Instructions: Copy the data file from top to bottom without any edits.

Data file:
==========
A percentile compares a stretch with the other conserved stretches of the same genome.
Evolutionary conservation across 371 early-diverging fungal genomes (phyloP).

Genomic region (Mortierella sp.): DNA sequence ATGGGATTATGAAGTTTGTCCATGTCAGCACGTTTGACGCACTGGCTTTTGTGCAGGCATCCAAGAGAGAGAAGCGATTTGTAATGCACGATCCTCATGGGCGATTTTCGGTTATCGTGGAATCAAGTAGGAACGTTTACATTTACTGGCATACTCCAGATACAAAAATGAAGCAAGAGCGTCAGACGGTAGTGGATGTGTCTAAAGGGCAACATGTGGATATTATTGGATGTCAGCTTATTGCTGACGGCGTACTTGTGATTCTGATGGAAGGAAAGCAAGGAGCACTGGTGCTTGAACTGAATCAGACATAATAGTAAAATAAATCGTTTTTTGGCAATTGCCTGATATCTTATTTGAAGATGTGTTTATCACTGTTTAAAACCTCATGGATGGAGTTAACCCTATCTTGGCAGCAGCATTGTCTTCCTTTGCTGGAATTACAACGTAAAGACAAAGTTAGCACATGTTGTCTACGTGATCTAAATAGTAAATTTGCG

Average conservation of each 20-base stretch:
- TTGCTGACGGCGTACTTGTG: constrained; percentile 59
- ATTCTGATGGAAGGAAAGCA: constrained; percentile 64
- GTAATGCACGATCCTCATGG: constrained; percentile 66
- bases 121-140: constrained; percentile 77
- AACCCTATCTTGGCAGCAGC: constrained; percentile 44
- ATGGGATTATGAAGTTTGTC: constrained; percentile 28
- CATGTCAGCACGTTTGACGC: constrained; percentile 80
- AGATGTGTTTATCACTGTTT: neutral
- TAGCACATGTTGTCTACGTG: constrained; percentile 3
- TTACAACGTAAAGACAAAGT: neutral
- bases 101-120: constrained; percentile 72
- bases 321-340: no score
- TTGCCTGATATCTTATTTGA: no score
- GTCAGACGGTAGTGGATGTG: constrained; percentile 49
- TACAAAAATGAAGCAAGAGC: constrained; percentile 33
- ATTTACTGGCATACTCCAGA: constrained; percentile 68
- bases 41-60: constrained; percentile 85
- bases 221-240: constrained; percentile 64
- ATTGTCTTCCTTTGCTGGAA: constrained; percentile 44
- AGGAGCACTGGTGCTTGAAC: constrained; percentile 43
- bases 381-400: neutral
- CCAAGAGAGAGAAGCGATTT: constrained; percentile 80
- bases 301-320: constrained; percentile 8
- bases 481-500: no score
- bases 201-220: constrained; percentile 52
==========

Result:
A percentile compares a stretch with the other conserved stretches of the same genome.
Evolutionary conservation across 371 early-diverging fungal genomes (phyloP).

Genomic region (Mortierella sp.): DNA sequence ATGGGATTATGAAGTTTGTCCATGTCAGCACGTTTGACGCACTGGCTTTTGTGCAGGCATCCAAGAGAGAGAAGCGATTTGTAATGCACGATCCTCATGGGCGATTTTCGGTTATCGTGGAATCAAGTAGGAACGTTTACATTTACTGGCATACTCCAGATACAAAAATGAAGCAAGAGCGTCAGACGGTAGTGGATGTGTCTAAAGGGCAACATGTGGATATTATTGGATGTCAGCTTATTGCTGACGGCGTACTTGTGATTCTGATGGAAGGAAAGCAAGGAGCACTGGTGCTTGAACTGAATCAGACATAATAGTAAAATAAATCGTTTTTTGGCAATTGCCTGATATCTTATTTGAAGATGTGTTTATCACTGTTTAAAACCTCATGGATGGAGTTAACCCTATCTTGGCAGCAGCATTGTCTTCCTTTGCTGGAATTACAACGTAAAGACAAAGTTAGCACATGTTGTCTACGTGATCTAAATAGTAAATTTGCG

Average conservation of each 20-base stretch:
- TTGCTGACGGCGTACTTGTG: constrained; percentile 59
- ATTCTGATGGAAGGAAAGCA: constrained; percentile 64
- GTAATGCACGATCCTCATGG: constrained; percentile 66
- bases 121-140: constrained; percentile 77
- AACCCTATCTTGGCAGCAGC: constrained; percentile 44
- ATGGGATTATGAAGTTTGTC: constrained; percentile 28
- CATGTCAGCACGTTTGACGC: constrained; percentile 80
- AGATGTGTTTATCACTGTTT: neutral
- TAGCACATGTTGTCTACGTG: constrained; percentile 3
- TTACAACGTAAAGACAAAGT: neutral
- bases 101-120: constrained; percentile 72
- bases 321-340: no score
- TTGCCTGATATCTTATTTGA: no score
- GTCAGACGGTAGTGGATGTG: constrained; percentile 49
- TACAAAAATGAAGCAAGAGC: constrained; percentile 33
- ATTTACTGGCATACTCCAGA: constrained; percentile 68
- bases 41-60: constrained; percentile 85
- bases 221-240: constrained; percentile 64
- ATTGTCTTCCTTTGCTGGAA: constrained; percentile 44
- AGGAGCACTGGTGCTTGAAC: constrained; percentile 43
- bases 381-400: neutral
- CCAAGAGAGAGAAGCGATTT: constrained; percentile 80
- bases 301-320: constrained; percentile 8
- bases 481-500: no score
- bases 201-220: constrained; percentile 52